The annual Indigenous Liberation Walk, now in its fifth year, is not only a political statement regarding the United Nations recognised claim to First Nation status of the Khoe-San people, who according to the above mentioned genetic revelations includes the majority of those who are deemed Coloured, it is also an educational tour to make Coloured people aware of their Khoe-San heritage.
This year Bruinou.com will in fact be regularly bringing our members and readers exclusive update reports from the walk every few days for the entire duration of the walk.
Hakkiesdraad Hartman, a Hip Hop Artist, Khoe-San Cultural Activist, Motivational Speaker, Filmmaker and a (Mad) Scientist who runs a program in George that develops a love for science among young students and who we have featured in a few of our articles before, will be our source for Exclusive Content from the Indigenous Liberation Walk.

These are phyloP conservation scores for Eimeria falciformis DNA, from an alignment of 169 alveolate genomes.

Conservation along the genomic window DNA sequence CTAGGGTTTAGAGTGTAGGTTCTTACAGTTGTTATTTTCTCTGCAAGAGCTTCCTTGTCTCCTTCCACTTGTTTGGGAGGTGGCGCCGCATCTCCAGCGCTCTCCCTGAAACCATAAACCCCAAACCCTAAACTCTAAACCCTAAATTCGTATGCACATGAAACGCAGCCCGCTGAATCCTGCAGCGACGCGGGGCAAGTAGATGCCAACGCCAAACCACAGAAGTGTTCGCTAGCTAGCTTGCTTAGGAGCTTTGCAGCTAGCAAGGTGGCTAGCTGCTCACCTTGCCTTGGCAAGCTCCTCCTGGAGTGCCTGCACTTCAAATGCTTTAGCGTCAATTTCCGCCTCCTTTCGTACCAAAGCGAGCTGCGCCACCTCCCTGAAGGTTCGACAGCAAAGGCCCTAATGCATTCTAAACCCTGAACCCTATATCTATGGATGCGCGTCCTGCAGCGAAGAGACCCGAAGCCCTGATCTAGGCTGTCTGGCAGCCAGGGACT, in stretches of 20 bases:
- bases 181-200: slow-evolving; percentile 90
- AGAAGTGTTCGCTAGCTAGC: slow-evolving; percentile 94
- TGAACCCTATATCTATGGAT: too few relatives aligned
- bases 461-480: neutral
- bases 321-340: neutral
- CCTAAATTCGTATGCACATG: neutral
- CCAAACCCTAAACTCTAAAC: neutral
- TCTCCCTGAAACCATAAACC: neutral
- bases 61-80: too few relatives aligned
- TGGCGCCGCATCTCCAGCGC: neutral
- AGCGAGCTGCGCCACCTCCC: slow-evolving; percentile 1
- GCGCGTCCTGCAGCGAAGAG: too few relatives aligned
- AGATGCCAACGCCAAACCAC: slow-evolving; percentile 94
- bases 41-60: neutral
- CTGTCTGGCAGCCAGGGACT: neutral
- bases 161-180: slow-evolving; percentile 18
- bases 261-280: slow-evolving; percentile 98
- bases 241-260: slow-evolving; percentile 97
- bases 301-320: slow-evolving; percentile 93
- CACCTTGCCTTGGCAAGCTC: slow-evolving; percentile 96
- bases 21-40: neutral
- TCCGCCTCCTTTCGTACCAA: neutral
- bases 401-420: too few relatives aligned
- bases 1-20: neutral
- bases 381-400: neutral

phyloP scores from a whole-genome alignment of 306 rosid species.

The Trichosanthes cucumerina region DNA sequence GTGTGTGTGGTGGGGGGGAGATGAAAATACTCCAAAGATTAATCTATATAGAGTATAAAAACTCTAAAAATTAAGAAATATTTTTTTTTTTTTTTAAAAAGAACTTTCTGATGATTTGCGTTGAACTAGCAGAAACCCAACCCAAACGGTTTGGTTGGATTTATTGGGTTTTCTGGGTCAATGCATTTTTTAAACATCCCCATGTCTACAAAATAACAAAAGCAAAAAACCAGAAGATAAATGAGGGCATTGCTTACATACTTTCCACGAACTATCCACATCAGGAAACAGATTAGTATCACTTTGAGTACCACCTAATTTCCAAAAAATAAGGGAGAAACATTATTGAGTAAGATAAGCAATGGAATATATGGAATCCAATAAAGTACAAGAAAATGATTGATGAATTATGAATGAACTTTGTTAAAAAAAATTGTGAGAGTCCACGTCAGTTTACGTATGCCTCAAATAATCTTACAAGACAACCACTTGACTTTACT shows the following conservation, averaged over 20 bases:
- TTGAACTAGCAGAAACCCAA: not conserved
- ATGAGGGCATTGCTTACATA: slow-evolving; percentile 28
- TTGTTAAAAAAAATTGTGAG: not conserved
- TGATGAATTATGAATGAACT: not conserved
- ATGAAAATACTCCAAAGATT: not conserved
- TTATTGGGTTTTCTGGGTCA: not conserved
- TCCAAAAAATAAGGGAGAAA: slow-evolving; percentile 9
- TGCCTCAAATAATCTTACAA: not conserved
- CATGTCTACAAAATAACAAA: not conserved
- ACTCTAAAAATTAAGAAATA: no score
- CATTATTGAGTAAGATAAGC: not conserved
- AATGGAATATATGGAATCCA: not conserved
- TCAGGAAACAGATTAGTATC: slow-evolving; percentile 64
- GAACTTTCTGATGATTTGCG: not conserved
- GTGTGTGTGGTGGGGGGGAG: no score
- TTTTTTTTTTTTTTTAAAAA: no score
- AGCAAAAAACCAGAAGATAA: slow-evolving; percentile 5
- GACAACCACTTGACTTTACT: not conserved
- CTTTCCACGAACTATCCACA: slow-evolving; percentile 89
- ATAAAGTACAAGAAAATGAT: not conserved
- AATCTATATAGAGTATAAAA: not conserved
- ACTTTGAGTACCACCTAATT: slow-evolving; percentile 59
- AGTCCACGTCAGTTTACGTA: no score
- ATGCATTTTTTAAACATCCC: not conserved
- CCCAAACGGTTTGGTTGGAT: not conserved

The aim of having Hakkiesdraad take us along with him as a media partner on the Indigenous Liberation Walk is to create the space for people to not only discover interesting and often purposefully hidden facts about the history of our group identity but also to spark conversation as to how the future of our identity ties in with our history.
It is not only the issues that came along with Apartheid and along with the colonialism before that which are important in how we shape the future of our group identity but indeed our future will also be shaped by the very fact that we have an indigenous history going back millennia.